Article Date: 10/1/2004

staffing solutions
Getting to the Truth of Contact Lens Myths

BY MARY JAMESON, BHS, COA, NCLC, CPOT

We've all had patients who heard about, knew about or "knew someone who does this" with their contact lenses. Following are a few myths about contact lens wear, along with some reasons why we can classify them as such. Have you heard any of these?

"I don't need a pair of glasses. I only wear my contact lenses."
While this may be true, everyone and everything deserves a break, including your eyes. Patients don't think it's necessary to have a pair of glasses until for some reason they can't wear their lenses or maybe just feel like resting their eyes. With today's available frame styles and lens materials and designs, the perfect pair exists for each and every contact lens wearer.

"I lost my contact lens in the back of my eye."
You and your staff should explain to patients that while a contact lens may move off center from time to time, it will never go all the way to the back of the eye. Tell them, in layman's terms, how the bulbar conjunctiva and the palpebral conjunctiva cross paths in the fornix. It's viewable if you double evert the upper lid and look way up, so never fear.

"I clean my lenses with ____."
From toothpaste to dishwashing liquid, patients come up with the "darndest things" with which to clean their lenses. When a patient presents with a unique cleaning regimen, make sure that he realizes that the "off-label use" of toothpaste doesn't include putting it in the eye. Document the patient's current regimen and recommend an approved product for him to use on his lenses.

"I put them in my mouth before putting them in my eye."
Yuck! Need I say more?

"I tried wearing my friend's lenses and I really liked them."
Okay, I'll admit that when I was in high school, I tried on my friends PMMA lens. (Tells you how long it was that I was in high school). Anyway, this has become a popular "myth" with adolescents, especially with the cosmetic tints available and the "recreational lenses" that change eyes to cat eyes, spirals or even your favorite football team logo. Be sure to educate your younger patients about the harm in sharing lenses. The possibility of an infection is great.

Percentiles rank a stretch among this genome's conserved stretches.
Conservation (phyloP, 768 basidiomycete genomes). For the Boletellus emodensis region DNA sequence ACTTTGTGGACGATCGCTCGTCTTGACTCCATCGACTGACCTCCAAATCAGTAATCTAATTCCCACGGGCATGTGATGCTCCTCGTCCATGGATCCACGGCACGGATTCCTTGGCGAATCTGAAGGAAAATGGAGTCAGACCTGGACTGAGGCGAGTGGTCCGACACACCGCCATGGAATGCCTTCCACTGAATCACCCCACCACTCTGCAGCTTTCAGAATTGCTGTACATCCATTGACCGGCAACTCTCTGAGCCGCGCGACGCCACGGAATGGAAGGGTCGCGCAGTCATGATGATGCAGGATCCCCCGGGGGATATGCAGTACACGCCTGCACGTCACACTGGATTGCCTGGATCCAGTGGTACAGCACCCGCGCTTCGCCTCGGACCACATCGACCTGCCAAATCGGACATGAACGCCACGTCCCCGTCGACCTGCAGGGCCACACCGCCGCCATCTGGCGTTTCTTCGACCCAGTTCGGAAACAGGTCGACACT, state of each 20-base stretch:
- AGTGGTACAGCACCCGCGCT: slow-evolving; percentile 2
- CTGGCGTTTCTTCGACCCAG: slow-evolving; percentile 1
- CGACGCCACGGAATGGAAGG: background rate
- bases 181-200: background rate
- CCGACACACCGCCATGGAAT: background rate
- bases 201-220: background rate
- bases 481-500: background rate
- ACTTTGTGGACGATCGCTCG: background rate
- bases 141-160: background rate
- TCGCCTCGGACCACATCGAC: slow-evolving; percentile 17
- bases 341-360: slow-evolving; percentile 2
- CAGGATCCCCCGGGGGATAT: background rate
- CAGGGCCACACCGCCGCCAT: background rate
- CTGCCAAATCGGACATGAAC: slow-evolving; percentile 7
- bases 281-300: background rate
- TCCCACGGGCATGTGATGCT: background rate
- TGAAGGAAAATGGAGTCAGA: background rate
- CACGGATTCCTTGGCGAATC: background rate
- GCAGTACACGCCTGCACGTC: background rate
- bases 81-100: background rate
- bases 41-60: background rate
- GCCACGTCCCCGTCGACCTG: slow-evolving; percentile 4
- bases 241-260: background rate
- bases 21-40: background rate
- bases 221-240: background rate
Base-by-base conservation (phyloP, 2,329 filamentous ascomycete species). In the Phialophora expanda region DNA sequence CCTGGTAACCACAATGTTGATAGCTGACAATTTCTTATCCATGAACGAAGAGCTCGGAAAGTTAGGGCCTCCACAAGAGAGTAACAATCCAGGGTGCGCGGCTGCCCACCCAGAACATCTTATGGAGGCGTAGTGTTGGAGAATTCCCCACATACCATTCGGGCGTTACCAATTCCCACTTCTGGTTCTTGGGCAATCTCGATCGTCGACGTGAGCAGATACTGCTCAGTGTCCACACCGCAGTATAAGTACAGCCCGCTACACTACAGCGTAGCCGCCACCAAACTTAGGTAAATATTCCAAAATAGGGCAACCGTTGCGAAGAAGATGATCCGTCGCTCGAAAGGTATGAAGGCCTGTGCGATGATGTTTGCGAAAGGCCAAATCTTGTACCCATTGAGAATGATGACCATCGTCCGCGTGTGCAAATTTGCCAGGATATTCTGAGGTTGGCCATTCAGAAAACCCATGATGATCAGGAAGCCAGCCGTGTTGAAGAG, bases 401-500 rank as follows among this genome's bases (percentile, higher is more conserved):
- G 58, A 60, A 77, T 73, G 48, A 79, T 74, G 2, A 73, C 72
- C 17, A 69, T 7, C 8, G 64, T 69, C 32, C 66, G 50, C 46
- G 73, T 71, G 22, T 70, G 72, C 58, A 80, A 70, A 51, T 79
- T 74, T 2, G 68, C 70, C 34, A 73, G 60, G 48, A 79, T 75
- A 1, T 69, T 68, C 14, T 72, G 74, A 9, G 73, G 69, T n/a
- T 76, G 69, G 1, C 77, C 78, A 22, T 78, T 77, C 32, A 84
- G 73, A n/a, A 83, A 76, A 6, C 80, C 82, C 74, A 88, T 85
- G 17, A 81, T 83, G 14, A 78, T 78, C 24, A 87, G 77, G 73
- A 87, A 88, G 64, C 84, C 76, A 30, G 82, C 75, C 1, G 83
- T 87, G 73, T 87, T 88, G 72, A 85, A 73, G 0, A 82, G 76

If you'd like more information, or your patients would, visit the Food and Drug Administration Web site, which contains more articles and warnings on this topic. We all learned about sharing hairbrushes. I guess contact lenses are the hairbrushes of the new millennium.

"They protect my eyes."
Contact lenses do cover a part of the cornea (GPs) or the whole cornea and limbus (soft contact lenses). They provide correction for a refractive error, not eye protection. Be sure to ask about the patient's work and hobbies. If these include situations where he needs eye protection, make the recommendation for the proper type of eyewear and lenses.

Sharing the Truth

While we may be surprised at the actions of our patients, we need to educate them on other methods of handling their lenses.

Our role as contact lens care and handling educators is extremely important when patients receive their contact lenses and continue to wear them. Asking your patients at every visit how they're taking care of their lenses, about changes in jobs or hobbies, etc. may uncover some unusual stories.

These are only a few of the myths I've heard. If you've overheard any that you'd like to share, please send them to me.

Ms. Jameson is a laboratory supervisor for the Department of Clinical Sciences at the Pennsylvania College of Optometry and is a past chair of the AOA Paraoptometric Section.

 


Contact Lens Spectrum, Issue: October 2004